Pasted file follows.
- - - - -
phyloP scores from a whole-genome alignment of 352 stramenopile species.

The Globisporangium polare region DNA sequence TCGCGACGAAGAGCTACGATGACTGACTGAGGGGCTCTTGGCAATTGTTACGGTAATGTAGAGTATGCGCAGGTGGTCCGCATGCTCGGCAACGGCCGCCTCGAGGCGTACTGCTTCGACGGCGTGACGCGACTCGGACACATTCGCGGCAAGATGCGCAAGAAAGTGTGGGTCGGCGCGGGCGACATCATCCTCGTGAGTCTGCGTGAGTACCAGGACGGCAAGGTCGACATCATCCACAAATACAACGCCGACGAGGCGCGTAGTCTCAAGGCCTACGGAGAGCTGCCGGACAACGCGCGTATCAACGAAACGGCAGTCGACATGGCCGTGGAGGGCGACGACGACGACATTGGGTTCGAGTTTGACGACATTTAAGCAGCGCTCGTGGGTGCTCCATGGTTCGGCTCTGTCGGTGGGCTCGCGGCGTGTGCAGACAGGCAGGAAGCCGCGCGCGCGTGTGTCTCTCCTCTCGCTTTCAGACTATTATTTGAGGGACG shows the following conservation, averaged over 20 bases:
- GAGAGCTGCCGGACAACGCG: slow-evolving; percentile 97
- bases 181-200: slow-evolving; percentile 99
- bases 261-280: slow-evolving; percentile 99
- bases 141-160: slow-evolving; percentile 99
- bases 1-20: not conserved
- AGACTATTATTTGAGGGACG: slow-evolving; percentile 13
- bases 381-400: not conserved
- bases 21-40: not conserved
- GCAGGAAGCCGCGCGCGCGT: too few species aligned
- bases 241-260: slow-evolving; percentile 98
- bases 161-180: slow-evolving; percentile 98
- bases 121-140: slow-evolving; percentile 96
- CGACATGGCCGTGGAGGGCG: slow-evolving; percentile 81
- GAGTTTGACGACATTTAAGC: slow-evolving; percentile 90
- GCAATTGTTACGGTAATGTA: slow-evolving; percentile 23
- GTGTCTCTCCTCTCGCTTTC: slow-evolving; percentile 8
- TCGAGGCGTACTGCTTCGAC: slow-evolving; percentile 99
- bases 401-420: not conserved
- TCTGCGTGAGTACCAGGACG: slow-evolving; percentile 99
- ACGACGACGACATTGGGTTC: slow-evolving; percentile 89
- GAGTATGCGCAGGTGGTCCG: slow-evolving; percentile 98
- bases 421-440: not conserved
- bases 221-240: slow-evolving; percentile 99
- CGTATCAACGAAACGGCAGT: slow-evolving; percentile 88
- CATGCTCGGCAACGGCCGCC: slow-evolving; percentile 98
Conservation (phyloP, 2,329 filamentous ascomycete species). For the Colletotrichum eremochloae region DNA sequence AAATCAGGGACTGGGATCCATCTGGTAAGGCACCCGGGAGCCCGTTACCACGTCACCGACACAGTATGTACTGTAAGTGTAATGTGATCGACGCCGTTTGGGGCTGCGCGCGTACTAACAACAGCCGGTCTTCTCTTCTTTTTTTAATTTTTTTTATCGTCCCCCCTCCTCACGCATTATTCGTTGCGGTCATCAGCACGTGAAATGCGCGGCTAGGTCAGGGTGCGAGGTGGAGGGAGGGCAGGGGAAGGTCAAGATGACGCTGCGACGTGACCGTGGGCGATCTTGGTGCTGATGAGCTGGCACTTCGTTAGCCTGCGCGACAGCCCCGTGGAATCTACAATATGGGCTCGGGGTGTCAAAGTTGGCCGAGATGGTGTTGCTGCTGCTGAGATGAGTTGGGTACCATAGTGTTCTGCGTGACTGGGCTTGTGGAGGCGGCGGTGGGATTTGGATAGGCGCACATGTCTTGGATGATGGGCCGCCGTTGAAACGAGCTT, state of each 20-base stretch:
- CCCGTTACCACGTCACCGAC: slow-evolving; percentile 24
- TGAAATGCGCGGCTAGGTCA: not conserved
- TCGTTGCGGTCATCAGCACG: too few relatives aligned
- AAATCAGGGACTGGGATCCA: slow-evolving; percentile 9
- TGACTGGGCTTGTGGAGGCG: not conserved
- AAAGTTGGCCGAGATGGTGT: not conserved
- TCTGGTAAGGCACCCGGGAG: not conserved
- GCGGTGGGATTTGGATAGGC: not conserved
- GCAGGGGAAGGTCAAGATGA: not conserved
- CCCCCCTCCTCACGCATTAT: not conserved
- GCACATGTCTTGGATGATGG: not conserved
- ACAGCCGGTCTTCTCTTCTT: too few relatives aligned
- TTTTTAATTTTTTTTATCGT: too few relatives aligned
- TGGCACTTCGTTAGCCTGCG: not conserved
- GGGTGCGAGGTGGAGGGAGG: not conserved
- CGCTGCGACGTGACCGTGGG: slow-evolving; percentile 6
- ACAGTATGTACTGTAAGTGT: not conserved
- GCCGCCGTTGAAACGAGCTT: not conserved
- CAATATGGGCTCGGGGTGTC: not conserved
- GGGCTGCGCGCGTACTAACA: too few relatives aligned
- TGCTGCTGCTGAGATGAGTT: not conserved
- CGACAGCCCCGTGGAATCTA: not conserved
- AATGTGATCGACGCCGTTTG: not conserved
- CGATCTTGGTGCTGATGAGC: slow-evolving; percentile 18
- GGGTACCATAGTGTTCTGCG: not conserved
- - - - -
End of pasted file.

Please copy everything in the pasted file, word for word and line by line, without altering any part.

phyloP scores from a whole-genome alignment of 352 stramenopile species.

The Globisporangium polare region DNA sequence TCGCGACGAAGAGCTACGATGACTGACTGAGGGGCTCTTGGCAATTGTTACGGTAATGTAGAGTATGCGCAGGTGGTCCGCATGCTCGGCAACGGCCGCCTCGAGGCGTACTGCTTCGACGGCGTGACGCGACTCGGACACATTCGCGGCAAGATGCGCAAGAAAGTGTGGGTCGGCGCGGGCGACATCATCCTCGTGAGTCTGCGTGAGTACCAGGACGGCAAGGTCGACATCATCCACAAATACAACGCCGACGAGGCGCGTAGTCTCAAGGCCTACGGAGAGCTGCCGGACAACGCGCGTATCAACGAAACGGCAGTCGACATGGCCGTGGAGGGCGACGACGACGACATTGGGTTCGAGTTTGACGACATTTAAGCAGCGCTCGTGGGTGCTCCATGGTTCGGCTCTGTCGGTGGGCTCGCGGCGTGTGCAGACAGGCAGGAAGCCGCGCGCGCGTGTGTCTCTCCTCTCGCTTTCAGACTATTATTTGAGGGACG shows the following conservation, averaged over 20 bases:
- GAGAGCTGCCGGACAACGCG: slow-evolving; percentile 97
- bases 181-200: slow-evolving; percentile 99
- bases 261-280: slow-evolving; percentile 99
- bases 141-160: slow-evolving; percentile 99
- bases 1-20: not conserved
- AGACTATTATTTGAGGGACG: slow-evolving; percentile 13
- bases 381-400: not conserved
- bases 21-40: not conserved
- GCAGGAAGCCGCGCGCGCGT: too few species aligned
- bases 241-260: slow-evolving; percentile 98
- bases 161-180: slow-evolving; percentile 98
- bases 121-140: slow-evolving; percentile 96
- CGACATGGCCGTGGAGGGCG: slow-evolving; percentile 81
- GAGTTTGACGACATTTAAGC: slow-evolving; percentile 90
- GCAATTGTTACGGTAATGTA: slow-evolving; percentile 23
- GTGTCTCTCCTCTCGCTTTC: slow-evolving; percentile 8
- TCGAGGCGTACTGCTTCGAC: slow-evolving; percentile 99
- bases 401-420: not conserved
- TCTGCGTGAGTACCAGGACG: slow-evolving; percentile 99
- ACGACGACGACATTGGGTTC: slow-evolving; percentile 89
- GAGTATGCGCAGGTGGTCCG: slow-evolving; percentile 98
- bases 421-440: not conserved
- bases 221-240: slow-evolving; percentile 99
- CGTATCAACGAAACGGCAGT: slow-evolving; percentile 88
- CATGCTCGGCAACGGCCGCC: slow-evolving; percentile 98
Conservation (phyloP, 2,329 filamentous ascomycete species). For the Colletotrichum eremochloae region DNA sequence AAATCAGGGACTGGGATCCATCTGGTAAGGCACCCGGGAGCCCGTTACCACGTCACCGACACAGTATGTACTGTAAGTGTAATGTGATCGACGCCGTTTGGGGCTGCGCGCGTACTAACAACAGCCGGTCTTCTCTTCTTTTTTTAATTTTTTTTATCGTCCCCCCTCCTCACGCATTATTCGTTGCGGTCATCAGCACGTGAAATGCGCGGCTAGGTCAGGGTGCGAGGTGGAGGGAGGGCAGGGGAAGGTCAAGATGACGCTGCGACGTGACCGTGGGCGATCTTGGTGCTGATGAGCTGGCACTTCGTTAGCCTGCGCGACAGCCCCGTGGAATCTACAATATGGGCTCGGGGTGTCAAAGTTGGCCGAGATGGTGTTGCTGCTGCTGAGATGAGTTGGGTACCATAGTGTTCTGCGTGACTGGGCTTGTGGAGGCGGCGGTGGGATTTGGATAGGCGCACATGTCTTGGATGATGGGCCGCCGTTGAAACGAGCTT, state of each 20-base stretch:
- CCCGTTACCACGTCACCGAC: slow-evolving; percentile 24
- TGAAATGCGCGGCTAGGTCA: not conserved
- TCGTTGCGGTCATCAGCACG: too few relatives aligned
- AAATCAGGGACTGGGATCCA: slow-evolving; percentile 9
- TGACTGGGCTTGTGGAGGCG: not conserved
- AAAGTTGGCCGAGATGGTGT: not conserved
- TCTGGTAAGGCACCCGGGAG: not conserved
- GCGGTGGGATTTGGATAGGC: not conserved
- GCAGGGGAAGGTCAAGATGA: not conserved
- CCCCCCTCCTCACGCATTAT: not conserved
- GCACATGTCTTGGATGATGG: not conserved
- ACAGCCGGTCTTCTCTTCTT: too few relatives aligned
- TTTTTAATTTTTTTTATCGT: too few relatives aligned
- TGGCACTTCGTTAGCCTGCG: not conserved
- GGGTGCGAGGTGGAGGGAGG: not conserved
- CGCTGCGACGTGACCGTGGG: slow-evolving; percentile 6
- ACAGTATGTACTGTAAGTGT: not conserved
- GCCGCCGTTGAAACGAGCTT: not conserved
- CAATATGGGCTCGGGGTGTC: not conserved
- GGGCTGCGCGCGTACTAACA: too few relatives aligned
- TGCTGCTGCTGAGATGAGTT: not conserved
- CGACAGCCCCGTGGAATCTA: not conserved
- AATGTGATCGACGCCGTTTG: not conserved
- CGATCTTGGTGCTGATGAGC: slow-evolving; percentile 18
- GGGTACCATAGTGTTCTGCG: not conserved